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"Tough Americans": My article on military amputees in the Weekly Standard
By Michael Fumento
In the film "Home of the Brave," a soldier who lost her hand in Iraq is asked if she underwent physical rehabilitation at Walter Reed Army Medical Center. "Yeah, Walter Reed," she says. "Talk about tough Americans." Tough Americans, indeed.
When I visited that same ward the first soldier I met was Sgt. Luke Shirley, who had stepped on an improvised explosive device (IED) blowing off his right side appendages and spraying him with shrapnel. "It kinda sucks not having an arm or leg," he told me, "but it hasn't bothered me like you'd think it would." Just offhand, I would think it would have devastated him. I was dumbstruck. What kind of person is this?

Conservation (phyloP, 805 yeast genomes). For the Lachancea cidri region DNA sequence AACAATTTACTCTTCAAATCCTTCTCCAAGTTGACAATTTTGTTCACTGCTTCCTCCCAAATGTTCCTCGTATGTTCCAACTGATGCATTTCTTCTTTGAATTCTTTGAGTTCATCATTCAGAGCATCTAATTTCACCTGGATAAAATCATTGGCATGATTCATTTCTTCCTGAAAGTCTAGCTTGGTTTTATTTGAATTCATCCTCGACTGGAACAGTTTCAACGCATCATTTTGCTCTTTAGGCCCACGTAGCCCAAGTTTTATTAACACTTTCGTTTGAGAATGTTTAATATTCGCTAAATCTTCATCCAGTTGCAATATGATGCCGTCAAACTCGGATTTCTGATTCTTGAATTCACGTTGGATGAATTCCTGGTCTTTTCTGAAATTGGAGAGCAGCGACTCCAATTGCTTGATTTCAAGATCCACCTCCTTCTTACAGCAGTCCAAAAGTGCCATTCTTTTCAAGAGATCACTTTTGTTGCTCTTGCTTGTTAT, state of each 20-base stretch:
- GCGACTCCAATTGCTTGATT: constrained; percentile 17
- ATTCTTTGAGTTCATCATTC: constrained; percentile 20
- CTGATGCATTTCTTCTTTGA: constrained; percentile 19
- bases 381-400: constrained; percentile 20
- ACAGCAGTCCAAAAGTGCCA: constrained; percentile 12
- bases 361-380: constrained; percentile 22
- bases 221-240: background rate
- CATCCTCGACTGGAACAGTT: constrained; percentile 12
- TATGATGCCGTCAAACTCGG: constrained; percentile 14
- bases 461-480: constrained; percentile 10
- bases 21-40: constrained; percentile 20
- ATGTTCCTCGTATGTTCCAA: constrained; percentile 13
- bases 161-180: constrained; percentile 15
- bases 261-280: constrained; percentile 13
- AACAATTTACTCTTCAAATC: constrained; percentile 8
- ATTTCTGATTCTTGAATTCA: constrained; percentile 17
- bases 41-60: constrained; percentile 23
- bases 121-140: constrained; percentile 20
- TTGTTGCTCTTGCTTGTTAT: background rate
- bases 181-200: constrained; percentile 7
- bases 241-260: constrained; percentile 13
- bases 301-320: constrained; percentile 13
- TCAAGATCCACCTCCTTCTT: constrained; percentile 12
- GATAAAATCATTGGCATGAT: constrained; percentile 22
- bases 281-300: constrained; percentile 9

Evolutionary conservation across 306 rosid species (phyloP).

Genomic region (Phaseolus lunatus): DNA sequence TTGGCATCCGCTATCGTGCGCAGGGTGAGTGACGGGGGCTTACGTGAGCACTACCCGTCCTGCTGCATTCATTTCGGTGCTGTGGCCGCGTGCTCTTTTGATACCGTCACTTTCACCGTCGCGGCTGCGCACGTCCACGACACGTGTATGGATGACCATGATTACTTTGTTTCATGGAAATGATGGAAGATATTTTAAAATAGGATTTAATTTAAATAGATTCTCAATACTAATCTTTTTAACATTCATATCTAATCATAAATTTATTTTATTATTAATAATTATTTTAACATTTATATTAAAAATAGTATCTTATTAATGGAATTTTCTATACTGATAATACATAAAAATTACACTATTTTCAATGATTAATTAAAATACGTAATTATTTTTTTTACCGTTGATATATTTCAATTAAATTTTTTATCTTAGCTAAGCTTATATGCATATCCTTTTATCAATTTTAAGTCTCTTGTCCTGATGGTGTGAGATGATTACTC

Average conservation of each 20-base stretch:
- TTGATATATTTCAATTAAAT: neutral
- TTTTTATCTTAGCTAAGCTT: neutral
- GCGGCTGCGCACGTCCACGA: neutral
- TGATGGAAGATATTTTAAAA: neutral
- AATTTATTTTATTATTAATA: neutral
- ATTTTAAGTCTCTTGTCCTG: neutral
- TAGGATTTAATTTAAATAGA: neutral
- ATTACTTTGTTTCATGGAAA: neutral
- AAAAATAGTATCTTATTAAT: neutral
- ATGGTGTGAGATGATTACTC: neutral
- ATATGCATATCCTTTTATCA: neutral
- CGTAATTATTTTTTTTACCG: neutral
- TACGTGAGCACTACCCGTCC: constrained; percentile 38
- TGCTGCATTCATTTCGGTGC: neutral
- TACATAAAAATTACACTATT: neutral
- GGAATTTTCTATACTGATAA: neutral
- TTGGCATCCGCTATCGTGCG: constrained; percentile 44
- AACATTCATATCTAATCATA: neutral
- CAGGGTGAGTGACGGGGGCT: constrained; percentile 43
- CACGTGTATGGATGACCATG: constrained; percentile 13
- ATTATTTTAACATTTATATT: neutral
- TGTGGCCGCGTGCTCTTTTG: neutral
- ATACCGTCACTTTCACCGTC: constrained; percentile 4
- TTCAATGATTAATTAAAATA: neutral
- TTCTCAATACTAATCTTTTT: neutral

That's why I visited Walter Reed's Orthopedic Physical Medicine and Rehabilitation Ward in Washington, D.C, along with the surgical inpatient ward at the National Naval Medical Center in Bethesda, Maryland. (At Bethesda the men and women aren't yet ready to be sent on to Walter Reed or elsewhere for rehabilitation.) I wanted to meet these tough Americans and tell some of their stories.
Read the entire article. I admit it's rather sensitive and compassionate for a Mike Fumento piece, but you've got to let your guard down sometime. For these guys and gals, anytime.
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